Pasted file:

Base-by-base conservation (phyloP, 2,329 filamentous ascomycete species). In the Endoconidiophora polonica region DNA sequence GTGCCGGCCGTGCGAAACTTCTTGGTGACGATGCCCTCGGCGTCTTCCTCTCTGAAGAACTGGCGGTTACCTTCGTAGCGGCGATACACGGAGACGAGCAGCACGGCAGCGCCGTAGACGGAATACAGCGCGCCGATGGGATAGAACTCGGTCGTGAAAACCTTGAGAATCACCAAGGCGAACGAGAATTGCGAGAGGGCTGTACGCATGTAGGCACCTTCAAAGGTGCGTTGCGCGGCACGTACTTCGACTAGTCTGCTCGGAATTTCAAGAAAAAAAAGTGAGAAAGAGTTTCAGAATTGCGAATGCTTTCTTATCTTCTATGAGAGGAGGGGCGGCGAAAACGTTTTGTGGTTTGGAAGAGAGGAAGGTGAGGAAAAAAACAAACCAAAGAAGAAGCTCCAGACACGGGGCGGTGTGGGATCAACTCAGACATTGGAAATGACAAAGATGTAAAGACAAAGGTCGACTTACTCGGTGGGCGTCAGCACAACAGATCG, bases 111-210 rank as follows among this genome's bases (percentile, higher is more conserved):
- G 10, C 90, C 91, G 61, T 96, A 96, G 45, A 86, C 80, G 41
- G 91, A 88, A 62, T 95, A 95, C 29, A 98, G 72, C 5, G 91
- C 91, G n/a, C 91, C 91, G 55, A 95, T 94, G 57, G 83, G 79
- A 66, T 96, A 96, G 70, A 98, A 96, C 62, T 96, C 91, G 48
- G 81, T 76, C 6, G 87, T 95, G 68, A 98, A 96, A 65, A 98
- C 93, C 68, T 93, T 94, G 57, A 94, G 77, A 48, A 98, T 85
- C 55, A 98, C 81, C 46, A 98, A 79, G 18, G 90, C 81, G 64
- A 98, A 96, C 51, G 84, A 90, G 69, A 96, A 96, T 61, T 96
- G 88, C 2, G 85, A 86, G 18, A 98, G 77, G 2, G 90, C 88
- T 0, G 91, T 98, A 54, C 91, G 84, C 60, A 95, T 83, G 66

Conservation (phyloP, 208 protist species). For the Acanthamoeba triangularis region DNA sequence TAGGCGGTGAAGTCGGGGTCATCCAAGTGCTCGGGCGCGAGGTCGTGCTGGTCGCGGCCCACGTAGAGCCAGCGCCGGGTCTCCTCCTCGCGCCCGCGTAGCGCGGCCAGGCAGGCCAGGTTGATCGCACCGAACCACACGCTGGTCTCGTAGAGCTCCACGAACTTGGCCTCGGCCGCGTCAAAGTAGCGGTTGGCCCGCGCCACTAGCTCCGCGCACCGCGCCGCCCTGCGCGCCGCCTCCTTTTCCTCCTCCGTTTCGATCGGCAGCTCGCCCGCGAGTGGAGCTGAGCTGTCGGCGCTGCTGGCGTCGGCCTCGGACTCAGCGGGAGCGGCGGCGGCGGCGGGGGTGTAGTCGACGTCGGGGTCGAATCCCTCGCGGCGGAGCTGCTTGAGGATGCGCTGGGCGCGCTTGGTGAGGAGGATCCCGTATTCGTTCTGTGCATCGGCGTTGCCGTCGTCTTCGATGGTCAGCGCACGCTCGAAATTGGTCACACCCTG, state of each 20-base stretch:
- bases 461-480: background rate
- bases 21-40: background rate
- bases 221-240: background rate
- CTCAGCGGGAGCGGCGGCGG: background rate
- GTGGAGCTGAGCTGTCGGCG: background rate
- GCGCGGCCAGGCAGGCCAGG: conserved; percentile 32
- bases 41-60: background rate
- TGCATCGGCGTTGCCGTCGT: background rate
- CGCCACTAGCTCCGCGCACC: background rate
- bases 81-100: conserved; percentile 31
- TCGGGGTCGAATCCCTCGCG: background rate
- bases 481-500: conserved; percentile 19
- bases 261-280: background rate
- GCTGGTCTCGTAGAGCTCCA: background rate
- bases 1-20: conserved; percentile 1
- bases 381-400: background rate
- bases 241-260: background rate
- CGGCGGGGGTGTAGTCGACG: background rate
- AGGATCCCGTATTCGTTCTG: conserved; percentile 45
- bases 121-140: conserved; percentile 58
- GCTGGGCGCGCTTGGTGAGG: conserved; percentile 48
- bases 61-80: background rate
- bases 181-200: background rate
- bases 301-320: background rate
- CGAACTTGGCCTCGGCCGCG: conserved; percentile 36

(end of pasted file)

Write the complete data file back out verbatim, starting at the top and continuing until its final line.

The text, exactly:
Base-by-base conservation (phyloP, 2,329 filamentous ascomycete species). In the Endoconidiophora polonica region DNA sequence GTGCCGGCCGTGCGAAACTTCTTGGTGACGATGCCCTCGGCGTCTTCCTCTCTGAAGAACTGGCGGTTACCTTCGTAGCGGCGATACACGGAGACGAGCAGCACGGCAGCGCCGTAGACGGAATACAGCGCGCCGATGGGATAGAACTCGGTCGTGAAAACCTTGAGAATCACCAAGGCGAACGAGAATTGCGAGAGGGCTGTACGCATGTAGGCACCTTCAAAGGTGCGTTGCGCGGCACGTACTTCGACTAGTCTGCTCGGAATTTCAAGAAAAAAAAGTGAGAAAGAGTTTCAGAATTGCGAATGCTTTCTTATCTTCTATGAGAGGAGGGGCGGCGAAAACGTTTTGTGGTTTGGAAGAGAGGAAGGTGAGGAAAAAAACAAACCAAAGAAGAAGCTCCAGACACGGGGCGGTGTGGGATCAACTCAGACATTGGAAATGACAAAGATGTAAAGACAAAGGTCGACTTACTCGGTGGGCGTCAGCACAACAGATCG, bases 111-210 rank as follows among this genome's bases (percentile, higher is more conserved):
- G 10, C 90, C 91, G 61, T 96, A 96, G 45, A 86, C 80, G 41
- G 91, A 88, A 62, T 95, A 95, C 29, A 98, G 72, C 5, G 91
- C 91, G n/a, C 91, C 91, G 55, A 95, T 94, G 57, G 83, G 79
- A 66, T 96, A 96, G 70, A 98, A 96, C 62, T 96, C 91, G 48
- G 81, T 76, C 6, G 87, T 95, G 68, A 98, A 96, A 65, A 98
- C 93, C 68, T 93, T 94, G 57, A 94, G 77, A 48, A 98, T 85
- C 55, A 98, C 81, C 46, A 98, A 79, G 18, G 90, C 81, G 64
- A 98, A 96, C 51, G 84, A 90, G 69, A 96, A 96, T 61, T 96
- G 88, C 2, G 85, A 86, G 18, A 98, G 77, G 2, G 90, C 88
- T 0, G 91, T 98, A 54, C 91, G 84, C 60, A 95, T 83, G 66

Conservation (phyloP, 208 protist species). For the Acanthamoeba triangularis region DNA sequence TAGGCGGTGAAGTCGGGGTCATCCAAGTGCTCGGGCGCGAGGTCGTGCTGGTCGCGGCCCACGTAGAGCCAGCGCCGGGTCTCCTCCTCGCGCCCGCGTAGCGCGGCCAGGCAGGCCAGGTTGATCGCACCGAACCACACGCTGGTCTCGTAGAGCTCCACGAACTTGGCCTCGGCCGCGTCAAAGTAGCGGTTGGCCCGCGCCACTAGCTCCGCGCACCGCGCCGCCCTGCGCGCCGCCTCCTTTTCCTCCTCCGTTTCGATCGGCAGCTCGCCCGCGAGTGGAGCTGAGCTGTCGGCGCTGCTGGCGTCGGCCTCGGACTCAGCGGGAGCGGCGGCGGCGGCGGGGGTGTAGTCGACGTCGGGGTCGAATCCCTCGCGGCGGAGCTGCTTGAGGATGCGCTGGGCGCGCTTGGTGAGGAGGATCCCGTATTCGTTCTGTGCATCGGCGTTGCCGTCGTCTTCGATGGTCAGCGCACGCTCGAAATTGGTCACACCCTG, state of each 20-base stretch:
- bases 461-480: background rate
- bases 21-40: background rate
- bases 221-240: background rate
- CTCAGCGGGAGCGGCGGCGG: background rate
- GTGGAGCTGAGCTGTCGGCG: background rate
- GCGCGGCCAGGCAGGCCAGG: conserved; percentile 32
- bases 41-60: background rate
- TGCATCGGCGTTGCCGTCGT: background rate
- CGCCACTAGCTCCGCGCACC: background rate
- bases 81-100: conserved; percentile 31
- TCGGGGTCGAATCCCTCGCG: background rate
- bases 481-500: conserved; percentile 19
- bases 261-280: background rate
- GCTGGTCTCGTAGAGCTCCA: background rate
- bases 1-20: conserved; percentile 1
- bases 381-400: background rate
- bases 241-260: background rate
- CGGCGGGGGTGTAGTCGACG: background rate
- AGGATCCCGTATTCGTTCTG: conserved; percentile 45
- bases 121-140: conserved; percentile 58
- GCTGGGCGCGCTTGGTGAGG: conserved; percentile 48
- bases 61-80: background rate
- bases 181-200: background rate
- bases 301-320: background rate
- CGAACTTGGCCTCGGCCGCG: conserved; percentile 36